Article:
“Out of respect for the office, I never used to talk about him this way,” Trump said. “I felt this, but I wouldn’t do it out of respect for the office. But once he did that – he did something … that’s what you do in banana republics, that’s what you do in third world countries.”
Kristine McVicker of Des Moines, who attended the rally, said her support of Trump has only grown in light of the “persecution” Trump has battled in the U.S. justice system. The charges against Trump show that people in power felt threatened by the changes Trump pursued as president, she said, like “draining the swamp” of corrupt politicians in both parties.
“I’d say in every category he attempted to correct, all the while fighting terrible people who are stealing from us,” she said.
Trump secures endorsement from Iowa attorney general, calls for reinstating travel ban
At an earlier event in Adel, Trump announced a new Iowa endorsement from Iowa Attorney General Brenna Bird, a Republican who ousted longtime Democratic Attorney General Tom Miller in the 2022 midterms.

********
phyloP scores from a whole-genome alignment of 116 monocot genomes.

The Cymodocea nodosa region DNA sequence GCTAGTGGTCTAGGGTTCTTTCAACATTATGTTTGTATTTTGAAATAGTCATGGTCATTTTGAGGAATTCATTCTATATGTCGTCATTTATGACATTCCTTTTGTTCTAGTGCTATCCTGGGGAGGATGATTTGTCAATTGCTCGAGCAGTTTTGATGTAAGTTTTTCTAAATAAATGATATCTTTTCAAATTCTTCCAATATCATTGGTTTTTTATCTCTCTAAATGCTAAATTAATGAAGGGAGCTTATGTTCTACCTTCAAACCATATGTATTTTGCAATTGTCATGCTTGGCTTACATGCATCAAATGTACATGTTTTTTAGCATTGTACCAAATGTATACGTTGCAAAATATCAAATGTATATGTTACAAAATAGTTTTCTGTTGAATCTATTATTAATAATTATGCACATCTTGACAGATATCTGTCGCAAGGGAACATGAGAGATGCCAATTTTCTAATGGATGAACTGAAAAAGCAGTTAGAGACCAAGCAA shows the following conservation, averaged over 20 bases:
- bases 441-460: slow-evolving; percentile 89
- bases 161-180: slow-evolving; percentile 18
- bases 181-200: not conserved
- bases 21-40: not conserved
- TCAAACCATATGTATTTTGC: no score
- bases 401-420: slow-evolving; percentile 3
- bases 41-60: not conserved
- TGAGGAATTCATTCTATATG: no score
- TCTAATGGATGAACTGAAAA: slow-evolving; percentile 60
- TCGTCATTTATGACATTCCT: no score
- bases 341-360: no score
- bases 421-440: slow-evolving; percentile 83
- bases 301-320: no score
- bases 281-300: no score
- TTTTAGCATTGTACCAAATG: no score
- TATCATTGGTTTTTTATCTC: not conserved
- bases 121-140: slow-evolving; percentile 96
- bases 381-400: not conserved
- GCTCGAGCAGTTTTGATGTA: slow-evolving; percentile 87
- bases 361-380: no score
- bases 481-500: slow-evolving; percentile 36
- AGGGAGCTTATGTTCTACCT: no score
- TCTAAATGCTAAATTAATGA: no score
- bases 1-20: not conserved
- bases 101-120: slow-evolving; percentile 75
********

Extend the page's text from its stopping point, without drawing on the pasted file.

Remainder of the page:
Bird joined Trump in Clive, saying he has the “full support” of her and the people of Iowa.
“As Iowa’s attorney general, I am so proud of the job that President Trump did to keep America safe,” Bird said. “I think we wouldn’t see what’s going on in Israel right now if we had President Trump.”
Trump said one of Biden’s biggest failures was the management of national security, pointing to the southern border and the conflict between Israel and the Palestinian militant group Hamas. Trump said he would reinstate the travel ban from “terror-plagued countries,” primarily Middle Eastern countries with Muslim populations, and expand the ban to Palestinian refugees.
“If you’re coming from somewhere full of people who want to kill Americans, we will not let you in,” Trump said.
He also said his administration would deport immigrants who have “jihadist sympathies,” as well as revoke student visas from international students on American college campuses who demonstrate in support of Palestine.
“We will send them straight back home,” Trump said. “Say, ‘go back home, enjoy your life.’ Likewise the mobs — I mean, literally barbarians that we saw on the streets of New York and other cities last week have no place in America. We can’t have it.”